November 2, 2012


(Understanding the others - an ode to engineering ??)

It seems that most outstanding challenges – and breakthroughs - are in between the conventional science disciplines as we know and practice them. As an example - it is not the solid-state physics, electrical engineering or mathematics alone where the computers popped up and surged ahead. Not biology, chemistry or genetics alone where bio-technology is now revealing the secrets of life. It is the pooling and cross-fertilization of the conventional disciplines that enables the interdisciplinary breakthroughs. Do we prepare and educate the new generation to fit in there and contribute ? Well, they seem to do that despite their largely mono-discipline education and training as provided by our more or less fossilized educational system.
Globalized education
North-American universities  are very international.  An unbelievable mix on the campus is comprised of the best brains from around the globe that are brought together by the desire to learn, to contribute and realize their dreams.  This is globalization in the best sense of the word. While this way the university campuses may be a mix, the disciplines there have a hard time to 'cross-fertilize'. Academic departments represent structures very rigidly engraved by history.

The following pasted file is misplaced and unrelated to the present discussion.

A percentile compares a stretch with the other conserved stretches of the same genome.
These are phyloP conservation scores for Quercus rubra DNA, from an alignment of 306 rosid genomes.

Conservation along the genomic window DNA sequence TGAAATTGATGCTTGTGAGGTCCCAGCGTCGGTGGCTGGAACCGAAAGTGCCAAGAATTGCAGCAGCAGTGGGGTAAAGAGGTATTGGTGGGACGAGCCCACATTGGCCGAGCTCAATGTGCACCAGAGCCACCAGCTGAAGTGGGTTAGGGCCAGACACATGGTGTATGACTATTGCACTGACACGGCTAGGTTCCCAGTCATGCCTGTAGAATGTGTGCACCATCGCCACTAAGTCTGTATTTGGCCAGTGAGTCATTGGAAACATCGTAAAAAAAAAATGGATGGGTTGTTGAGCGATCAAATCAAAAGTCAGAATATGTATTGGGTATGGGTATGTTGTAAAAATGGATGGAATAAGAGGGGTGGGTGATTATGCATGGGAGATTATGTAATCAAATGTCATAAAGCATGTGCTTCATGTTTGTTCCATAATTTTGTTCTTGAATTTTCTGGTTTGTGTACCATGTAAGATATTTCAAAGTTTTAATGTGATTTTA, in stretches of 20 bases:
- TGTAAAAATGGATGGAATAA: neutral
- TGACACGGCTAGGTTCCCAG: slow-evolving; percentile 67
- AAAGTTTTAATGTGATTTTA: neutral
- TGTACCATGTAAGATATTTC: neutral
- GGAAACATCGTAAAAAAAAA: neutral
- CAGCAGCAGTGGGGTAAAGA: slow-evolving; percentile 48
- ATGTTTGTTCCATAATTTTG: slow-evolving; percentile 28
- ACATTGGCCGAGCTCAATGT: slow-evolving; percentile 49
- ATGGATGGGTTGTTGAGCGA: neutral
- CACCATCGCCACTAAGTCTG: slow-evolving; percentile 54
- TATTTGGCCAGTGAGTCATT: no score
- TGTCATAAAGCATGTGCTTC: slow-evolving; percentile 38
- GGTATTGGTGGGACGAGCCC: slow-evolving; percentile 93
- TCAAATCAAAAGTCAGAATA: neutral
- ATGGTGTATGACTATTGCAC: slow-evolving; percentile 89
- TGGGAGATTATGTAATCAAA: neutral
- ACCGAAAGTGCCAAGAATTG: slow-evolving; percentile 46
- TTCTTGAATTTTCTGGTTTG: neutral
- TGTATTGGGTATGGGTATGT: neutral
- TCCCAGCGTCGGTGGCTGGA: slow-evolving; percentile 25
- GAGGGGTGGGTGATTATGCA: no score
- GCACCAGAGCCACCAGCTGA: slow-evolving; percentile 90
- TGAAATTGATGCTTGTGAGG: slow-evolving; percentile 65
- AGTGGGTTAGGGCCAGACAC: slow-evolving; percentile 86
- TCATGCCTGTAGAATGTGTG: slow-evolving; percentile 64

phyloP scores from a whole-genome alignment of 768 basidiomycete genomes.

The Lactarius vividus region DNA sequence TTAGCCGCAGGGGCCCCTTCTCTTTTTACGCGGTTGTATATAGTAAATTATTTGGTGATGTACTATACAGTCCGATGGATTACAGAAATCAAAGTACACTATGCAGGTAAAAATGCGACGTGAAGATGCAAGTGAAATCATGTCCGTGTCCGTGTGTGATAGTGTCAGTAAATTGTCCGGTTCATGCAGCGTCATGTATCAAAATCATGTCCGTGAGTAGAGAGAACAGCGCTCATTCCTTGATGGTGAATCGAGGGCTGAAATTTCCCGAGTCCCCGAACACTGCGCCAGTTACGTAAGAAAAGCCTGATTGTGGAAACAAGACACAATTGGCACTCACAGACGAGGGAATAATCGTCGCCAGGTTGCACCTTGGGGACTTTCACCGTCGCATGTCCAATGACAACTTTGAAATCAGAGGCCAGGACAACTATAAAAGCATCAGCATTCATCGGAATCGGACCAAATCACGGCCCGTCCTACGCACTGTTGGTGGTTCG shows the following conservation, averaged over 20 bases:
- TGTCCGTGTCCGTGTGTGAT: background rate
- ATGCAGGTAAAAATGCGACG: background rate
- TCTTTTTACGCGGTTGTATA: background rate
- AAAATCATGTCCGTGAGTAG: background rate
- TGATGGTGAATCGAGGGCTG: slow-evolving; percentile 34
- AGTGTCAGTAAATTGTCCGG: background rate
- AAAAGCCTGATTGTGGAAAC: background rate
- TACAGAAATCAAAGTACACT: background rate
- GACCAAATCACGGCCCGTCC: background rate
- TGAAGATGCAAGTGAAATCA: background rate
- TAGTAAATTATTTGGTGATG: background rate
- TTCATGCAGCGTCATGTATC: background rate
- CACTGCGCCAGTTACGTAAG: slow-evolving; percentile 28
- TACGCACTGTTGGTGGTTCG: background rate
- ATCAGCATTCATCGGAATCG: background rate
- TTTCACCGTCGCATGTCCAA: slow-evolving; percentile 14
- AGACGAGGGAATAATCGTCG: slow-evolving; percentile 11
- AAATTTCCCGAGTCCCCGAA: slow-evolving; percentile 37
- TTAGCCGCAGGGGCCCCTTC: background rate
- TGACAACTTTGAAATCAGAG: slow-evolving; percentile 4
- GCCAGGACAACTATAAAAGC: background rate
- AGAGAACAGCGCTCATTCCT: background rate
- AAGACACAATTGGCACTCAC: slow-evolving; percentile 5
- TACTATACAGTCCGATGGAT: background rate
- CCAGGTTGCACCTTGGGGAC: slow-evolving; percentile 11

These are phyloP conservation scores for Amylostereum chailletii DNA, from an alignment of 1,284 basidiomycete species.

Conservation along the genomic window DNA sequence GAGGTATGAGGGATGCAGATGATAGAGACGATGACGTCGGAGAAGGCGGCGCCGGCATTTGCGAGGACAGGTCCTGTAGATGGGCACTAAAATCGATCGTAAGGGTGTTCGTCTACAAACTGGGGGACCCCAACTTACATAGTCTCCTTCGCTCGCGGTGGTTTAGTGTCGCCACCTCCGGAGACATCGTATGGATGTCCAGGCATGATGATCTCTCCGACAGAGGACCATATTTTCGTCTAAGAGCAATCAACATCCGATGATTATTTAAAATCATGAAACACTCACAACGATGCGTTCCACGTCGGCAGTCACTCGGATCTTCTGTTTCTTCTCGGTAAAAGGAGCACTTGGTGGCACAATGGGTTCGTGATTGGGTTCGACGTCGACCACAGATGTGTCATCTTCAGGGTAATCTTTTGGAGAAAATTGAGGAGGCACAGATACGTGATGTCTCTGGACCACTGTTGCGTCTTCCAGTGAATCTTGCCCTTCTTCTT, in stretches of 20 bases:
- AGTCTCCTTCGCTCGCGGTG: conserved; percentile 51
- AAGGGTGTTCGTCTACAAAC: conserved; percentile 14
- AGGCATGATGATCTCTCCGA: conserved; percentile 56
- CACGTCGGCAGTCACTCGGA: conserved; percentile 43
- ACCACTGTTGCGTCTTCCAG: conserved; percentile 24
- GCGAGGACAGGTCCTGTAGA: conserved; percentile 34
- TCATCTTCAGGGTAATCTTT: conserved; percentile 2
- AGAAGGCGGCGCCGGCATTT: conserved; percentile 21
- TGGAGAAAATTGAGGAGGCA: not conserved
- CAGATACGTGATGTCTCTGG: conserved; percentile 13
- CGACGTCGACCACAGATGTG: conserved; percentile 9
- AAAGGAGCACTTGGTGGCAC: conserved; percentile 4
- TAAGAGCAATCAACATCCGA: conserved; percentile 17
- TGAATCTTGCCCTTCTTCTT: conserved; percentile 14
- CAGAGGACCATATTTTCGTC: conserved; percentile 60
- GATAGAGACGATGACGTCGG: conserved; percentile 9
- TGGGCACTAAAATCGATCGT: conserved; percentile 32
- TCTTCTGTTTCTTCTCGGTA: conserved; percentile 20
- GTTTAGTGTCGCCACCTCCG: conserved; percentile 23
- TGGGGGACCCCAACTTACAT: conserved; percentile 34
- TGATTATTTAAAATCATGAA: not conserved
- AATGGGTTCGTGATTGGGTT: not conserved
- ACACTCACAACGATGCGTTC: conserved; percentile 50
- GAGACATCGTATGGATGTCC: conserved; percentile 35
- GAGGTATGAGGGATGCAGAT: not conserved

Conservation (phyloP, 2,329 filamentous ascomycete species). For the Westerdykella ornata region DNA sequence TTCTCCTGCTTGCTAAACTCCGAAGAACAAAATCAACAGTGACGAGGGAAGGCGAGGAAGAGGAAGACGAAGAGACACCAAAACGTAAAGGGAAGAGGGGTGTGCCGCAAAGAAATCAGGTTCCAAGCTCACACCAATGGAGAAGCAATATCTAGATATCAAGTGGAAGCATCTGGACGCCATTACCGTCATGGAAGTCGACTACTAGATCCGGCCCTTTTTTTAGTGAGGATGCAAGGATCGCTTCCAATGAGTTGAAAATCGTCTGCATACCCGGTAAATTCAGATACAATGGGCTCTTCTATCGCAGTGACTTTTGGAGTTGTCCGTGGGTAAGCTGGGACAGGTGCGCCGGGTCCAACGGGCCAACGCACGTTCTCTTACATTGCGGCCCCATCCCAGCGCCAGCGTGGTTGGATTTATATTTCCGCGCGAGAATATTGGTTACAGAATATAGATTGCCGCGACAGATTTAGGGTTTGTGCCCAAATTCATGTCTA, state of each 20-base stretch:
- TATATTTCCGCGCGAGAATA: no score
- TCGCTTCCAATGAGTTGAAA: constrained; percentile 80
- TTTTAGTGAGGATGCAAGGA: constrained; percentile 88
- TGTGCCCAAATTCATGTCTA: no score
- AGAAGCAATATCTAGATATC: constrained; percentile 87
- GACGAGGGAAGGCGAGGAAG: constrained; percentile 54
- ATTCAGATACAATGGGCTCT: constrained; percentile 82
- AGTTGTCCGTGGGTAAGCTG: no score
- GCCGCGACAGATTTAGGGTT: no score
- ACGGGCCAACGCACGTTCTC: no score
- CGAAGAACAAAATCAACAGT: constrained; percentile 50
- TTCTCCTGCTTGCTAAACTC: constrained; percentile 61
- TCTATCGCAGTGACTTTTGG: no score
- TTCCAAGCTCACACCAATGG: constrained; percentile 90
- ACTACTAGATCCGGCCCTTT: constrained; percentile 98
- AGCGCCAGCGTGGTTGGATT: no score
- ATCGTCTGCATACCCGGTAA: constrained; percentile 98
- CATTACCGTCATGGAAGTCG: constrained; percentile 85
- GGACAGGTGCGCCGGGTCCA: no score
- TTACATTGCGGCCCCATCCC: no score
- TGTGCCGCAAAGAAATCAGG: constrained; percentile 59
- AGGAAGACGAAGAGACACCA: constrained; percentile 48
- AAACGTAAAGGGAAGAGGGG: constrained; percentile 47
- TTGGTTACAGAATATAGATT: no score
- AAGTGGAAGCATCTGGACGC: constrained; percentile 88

For the young -
Interdisciplinary training -
and an engineering plug.
The basis of everything is to learn – and to learn to think – flexibly, analytically and on a higher level. Learn to most effectively learn more and to recognize what is important and what is not. If you manage that – you will be good in anything and everything that you decide to do. Try to see beyond the individual horizons. Apart from specific professional skills, communication skills are extremely important too. Look and think “around the globe” - and outside of the box. While a student, absorb as much as you can and don’t be afraid to combine fields. That’s where the challenges are – engineering and biology, engineering and law, engineering and economy, engineering and business, engineering and genetics, engineering and medicine - - that all is open to engineers – and vice versa.
Note that I emphasize a solid and quantitative profession as the best educational basis. Professionals such as engineers can easily branch out – it is much more difficult the other way around. One does not see many biologists solving differential equations or lawyers understanding (let alone running) hydrological models.
It could easily be noted that I am convinced that engineering just provides the most useful, flexible and quantitative foundation. It is a highly creative profession. And a most wonderful basis for an exciting professional life.

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